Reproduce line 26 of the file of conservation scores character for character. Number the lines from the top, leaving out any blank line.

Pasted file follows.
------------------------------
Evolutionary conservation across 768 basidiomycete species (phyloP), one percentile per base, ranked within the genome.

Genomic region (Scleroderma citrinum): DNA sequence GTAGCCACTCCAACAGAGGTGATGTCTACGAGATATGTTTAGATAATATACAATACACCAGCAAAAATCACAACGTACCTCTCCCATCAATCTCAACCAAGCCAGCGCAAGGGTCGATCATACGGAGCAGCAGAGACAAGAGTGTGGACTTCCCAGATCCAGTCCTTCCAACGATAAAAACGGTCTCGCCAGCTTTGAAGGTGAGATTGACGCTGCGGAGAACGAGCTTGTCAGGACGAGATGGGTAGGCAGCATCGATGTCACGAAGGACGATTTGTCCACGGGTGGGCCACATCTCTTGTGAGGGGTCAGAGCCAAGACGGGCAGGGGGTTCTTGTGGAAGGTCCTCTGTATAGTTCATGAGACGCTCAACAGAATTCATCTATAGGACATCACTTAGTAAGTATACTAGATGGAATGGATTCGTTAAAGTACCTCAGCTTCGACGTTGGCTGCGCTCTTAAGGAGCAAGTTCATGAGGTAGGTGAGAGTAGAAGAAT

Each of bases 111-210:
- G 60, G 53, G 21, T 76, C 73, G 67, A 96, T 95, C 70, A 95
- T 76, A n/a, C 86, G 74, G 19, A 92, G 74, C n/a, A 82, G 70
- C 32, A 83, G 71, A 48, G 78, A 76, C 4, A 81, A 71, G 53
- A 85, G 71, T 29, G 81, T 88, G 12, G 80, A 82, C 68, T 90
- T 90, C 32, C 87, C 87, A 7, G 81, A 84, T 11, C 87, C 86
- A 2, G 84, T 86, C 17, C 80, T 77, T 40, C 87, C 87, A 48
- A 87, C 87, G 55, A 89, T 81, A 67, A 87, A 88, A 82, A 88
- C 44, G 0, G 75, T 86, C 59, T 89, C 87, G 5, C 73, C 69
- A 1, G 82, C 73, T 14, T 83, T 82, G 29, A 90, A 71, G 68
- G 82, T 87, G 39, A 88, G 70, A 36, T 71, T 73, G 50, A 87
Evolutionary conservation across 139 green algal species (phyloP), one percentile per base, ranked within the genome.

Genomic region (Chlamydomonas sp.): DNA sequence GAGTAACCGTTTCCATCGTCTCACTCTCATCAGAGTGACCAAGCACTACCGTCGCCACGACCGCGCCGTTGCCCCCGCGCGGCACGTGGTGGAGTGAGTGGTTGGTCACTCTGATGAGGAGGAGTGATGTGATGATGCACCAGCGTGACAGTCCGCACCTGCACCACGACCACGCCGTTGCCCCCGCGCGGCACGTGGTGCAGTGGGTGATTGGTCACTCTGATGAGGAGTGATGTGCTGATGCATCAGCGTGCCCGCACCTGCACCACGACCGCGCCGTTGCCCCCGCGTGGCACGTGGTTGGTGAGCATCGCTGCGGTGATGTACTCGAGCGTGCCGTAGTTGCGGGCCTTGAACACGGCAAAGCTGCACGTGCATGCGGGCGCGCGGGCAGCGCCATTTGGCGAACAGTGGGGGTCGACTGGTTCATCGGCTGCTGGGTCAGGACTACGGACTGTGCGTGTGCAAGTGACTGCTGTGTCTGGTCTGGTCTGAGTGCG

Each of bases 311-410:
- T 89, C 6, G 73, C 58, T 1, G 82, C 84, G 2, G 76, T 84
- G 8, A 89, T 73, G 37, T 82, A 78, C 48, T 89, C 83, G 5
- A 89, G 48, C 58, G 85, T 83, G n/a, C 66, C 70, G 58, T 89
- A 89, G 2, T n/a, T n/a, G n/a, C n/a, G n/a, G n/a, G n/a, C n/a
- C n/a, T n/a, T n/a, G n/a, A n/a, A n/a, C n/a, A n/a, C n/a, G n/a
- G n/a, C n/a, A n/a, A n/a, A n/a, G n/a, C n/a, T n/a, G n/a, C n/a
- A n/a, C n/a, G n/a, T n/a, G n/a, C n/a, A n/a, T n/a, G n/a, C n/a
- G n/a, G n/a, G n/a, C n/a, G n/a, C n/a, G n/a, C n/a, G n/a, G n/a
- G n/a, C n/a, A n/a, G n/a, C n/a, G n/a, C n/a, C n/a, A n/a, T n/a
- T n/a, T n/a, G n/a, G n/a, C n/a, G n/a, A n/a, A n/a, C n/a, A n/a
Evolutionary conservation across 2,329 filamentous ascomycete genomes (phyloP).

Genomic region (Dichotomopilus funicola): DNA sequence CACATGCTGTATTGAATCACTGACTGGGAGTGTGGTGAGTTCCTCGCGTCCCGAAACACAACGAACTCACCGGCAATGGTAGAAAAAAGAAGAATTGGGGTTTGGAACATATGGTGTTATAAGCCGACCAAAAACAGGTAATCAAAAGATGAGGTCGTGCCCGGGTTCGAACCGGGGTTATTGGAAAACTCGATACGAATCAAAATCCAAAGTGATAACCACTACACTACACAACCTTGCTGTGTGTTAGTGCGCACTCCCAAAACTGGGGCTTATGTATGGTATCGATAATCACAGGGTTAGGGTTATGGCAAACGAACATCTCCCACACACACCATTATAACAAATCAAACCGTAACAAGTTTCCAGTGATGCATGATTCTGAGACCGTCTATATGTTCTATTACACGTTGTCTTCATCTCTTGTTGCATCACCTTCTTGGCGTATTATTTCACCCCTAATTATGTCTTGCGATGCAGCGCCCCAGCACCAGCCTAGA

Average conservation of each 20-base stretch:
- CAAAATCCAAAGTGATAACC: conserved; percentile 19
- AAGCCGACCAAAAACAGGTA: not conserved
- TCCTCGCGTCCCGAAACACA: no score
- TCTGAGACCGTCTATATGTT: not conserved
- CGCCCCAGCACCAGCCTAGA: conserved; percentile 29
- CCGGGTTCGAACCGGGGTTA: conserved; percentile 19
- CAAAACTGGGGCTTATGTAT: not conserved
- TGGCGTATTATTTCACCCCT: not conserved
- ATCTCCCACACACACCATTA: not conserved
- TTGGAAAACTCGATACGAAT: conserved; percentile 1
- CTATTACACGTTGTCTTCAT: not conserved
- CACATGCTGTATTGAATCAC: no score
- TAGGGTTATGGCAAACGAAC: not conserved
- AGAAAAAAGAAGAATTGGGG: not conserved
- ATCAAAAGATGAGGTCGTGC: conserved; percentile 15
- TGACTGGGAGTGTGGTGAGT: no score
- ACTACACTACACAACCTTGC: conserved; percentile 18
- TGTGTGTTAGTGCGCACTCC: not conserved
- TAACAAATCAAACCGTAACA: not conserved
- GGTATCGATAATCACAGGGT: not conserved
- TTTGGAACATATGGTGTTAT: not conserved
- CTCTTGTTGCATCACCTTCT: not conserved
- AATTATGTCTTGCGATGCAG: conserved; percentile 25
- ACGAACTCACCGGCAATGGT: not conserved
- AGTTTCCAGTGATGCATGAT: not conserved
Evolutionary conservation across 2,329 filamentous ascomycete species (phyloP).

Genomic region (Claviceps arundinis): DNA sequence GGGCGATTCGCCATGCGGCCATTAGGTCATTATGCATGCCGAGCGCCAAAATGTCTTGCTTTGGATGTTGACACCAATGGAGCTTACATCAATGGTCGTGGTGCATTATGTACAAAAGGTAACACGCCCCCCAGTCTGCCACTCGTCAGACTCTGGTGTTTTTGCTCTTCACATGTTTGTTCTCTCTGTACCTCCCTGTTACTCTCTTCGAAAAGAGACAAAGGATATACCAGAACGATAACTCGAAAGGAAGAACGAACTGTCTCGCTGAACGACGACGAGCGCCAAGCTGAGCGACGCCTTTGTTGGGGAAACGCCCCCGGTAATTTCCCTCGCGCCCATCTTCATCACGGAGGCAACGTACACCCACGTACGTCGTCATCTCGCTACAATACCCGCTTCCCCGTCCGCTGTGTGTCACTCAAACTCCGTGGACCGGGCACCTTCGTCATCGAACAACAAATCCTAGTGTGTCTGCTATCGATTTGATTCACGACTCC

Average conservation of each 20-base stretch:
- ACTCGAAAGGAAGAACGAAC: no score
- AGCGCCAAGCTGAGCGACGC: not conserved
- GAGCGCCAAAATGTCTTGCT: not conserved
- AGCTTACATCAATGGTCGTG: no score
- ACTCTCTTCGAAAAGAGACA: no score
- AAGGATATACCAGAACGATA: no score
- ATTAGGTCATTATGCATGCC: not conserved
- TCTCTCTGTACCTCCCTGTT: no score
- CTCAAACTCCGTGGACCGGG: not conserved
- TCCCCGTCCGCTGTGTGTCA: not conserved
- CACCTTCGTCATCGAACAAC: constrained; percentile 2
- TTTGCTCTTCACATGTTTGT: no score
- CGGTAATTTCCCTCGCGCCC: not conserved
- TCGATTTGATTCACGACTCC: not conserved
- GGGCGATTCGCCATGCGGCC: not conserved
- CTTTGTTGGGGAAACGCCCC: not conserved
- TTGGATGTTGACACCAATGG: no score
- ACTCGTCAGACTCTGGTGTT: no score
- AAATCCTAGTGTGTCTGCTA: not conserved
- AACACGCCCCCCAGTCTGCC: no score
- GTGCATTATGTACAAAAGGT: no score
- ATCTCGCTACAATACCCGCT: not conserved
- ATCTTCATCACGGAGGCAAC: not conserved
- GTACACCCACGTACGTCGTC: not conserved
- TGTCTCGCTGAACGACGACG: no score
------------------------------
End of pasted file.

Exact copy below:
- T n/a, T n/a, G n/a, G n/a, C n/a, G n/a, A n/a, A n/a, C n/a, A n/a